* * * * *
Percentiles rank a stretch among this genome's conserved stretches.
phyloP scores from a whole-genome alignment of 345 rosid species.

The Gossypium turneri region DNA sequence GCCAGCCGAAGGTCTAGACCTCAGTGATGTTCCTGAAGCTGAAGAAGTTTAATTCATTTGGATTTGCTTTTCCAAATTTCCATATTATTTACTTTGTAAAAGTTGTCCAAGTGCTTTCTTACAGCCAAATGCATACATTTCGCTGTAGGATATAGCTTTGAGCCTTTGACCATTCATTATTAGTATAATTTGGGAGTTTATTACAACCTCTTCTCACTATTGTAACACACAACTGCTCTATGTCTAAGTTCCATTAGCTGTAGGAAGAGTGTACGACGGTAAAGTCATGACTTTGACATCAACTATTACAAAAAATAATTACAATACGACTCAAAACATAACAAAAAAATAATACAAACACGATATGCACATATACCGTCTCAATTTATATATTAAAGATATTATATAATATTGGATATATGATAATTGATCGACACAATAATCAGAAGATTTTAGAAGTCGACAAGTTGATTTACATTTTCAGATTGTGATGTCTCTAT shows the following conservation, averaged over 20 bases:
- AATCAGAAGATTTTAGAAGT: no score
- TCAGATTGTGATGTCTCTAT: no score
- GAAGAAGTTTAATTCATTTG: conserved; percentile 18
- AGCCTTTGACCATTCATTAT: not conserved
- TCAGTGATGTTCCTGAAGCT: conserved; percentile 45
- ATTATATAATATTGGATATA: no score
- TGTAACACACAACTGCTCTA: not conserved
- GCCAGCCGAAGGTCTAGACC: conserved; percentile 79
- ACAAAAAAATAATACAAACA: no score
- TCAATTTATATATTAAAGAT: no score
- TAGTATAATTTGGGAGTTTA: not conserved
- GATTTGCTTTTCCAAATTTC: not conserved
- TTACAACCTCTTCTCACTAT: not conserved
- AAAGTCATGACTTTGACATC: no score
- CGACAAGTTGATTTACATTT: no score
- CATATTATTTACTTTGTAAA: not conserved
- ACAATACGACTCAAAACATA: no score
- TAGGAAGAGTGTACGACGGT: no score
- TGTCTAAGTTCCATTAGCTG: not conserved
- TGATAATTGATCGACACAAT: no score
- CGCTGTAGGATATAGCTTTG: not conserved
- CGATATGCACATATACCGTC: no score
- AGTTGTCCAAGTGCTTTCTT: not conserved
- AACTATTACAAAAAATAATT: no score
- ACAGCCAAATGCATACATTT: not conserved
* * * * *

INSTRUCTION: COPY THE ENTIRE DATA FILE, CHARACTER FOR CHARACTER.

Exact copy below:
Percentiles rank a stretch among this genome's conserved stretches.
phyloP scores from a whole-genome alignment of 345 rosid species.

The Gossypium turneri region DNA sequence GCCAGCCGAAGGTCTAGACCTCAGTGATGTTCCTGAAGCTGAAGAAGTTTAATTCATTTGGATTTGCTTTTCCAAATTTCCATATTATTTACTTTGTAAAAGTTGTCCAAGTGCTTTCTTACAGCCAAATGCATACATTTCGCTGTAGGATATAGCTTTGAGCCTTTGACCATTCATTATTAGTATAATTTGGGAGTTTATTACAACCTCTTCTCACTATTGTAACACACAACTGCTCTATGTCTAAGTTCCATTAGCTGTAGGAAGAGTGTACGACGGTAAAGTCATGACTTTGACATCAACTATTACAAAAAATAATTACAATACGACTCAAAACATAACAAAAAAATAATACAAACACGATATGCACATATACCGTCTCAATTTATATATTAAAGATATTATATAATATTGGATATATGATAATTGATCGACACAATAATCAGAAGATTTTAGAAGTCGACAAGTTGATTTACATTTTCAGATTGTGATGTCTCTAT shows the following conservation, averaged over 20 bases:
- AATCAGAAGATTTTAGAAGT: no score
- TCAGATTGTGATGTCTCTAT: no score
- GAAGAAGTTTAATTCATTTG: conserved; percentile 18
- AGCCTTTGACCATTCATTAT: not conserved
- TCAGTGATGTTCCTGAAGCT: conserved; percentile 45
- ATTATATAATATTGGATATA: no score
- TGTAACACACAACTGCTCTA: not conserved
- GCCAGCCGAAGGTCTAGACC: conserved; percentile 79
- ACAAAAAAATAATACAAACA: no score
- TCAATTTATATATTAAAGAT: no score
- TAGTATAATTTGGGAGTTTA: not conserved
- GATTTGCTTTTCCAAATTTC: not conserved
- TTACAACCTCTTCTCACTAT: not conserved
- AAAGTCATGACTTTGACATC: no score
- CGACAAGTTGATTTACATTT: no score
- CATATTATTTACTTTGTAAA: not conserved
- ACAATACGACTCAAAACATA: no score
- TAGGAAGAGTGTACGACGGT: no score
- TGTCTAAGTTCCATTAGCTG: not conserved
- TGATAATTGATCGACACAAT: no score
- CGCTGTAGGATATAGCTTTG: not conserved
- CGATATGCACATATACCGTC: no score
- AGTTGTCCAAGTGCTTTCTT: not conserved
- AACTATTACAAAAAATAATT: no score
- ACAGCCAAATGCATACATTT: not conserved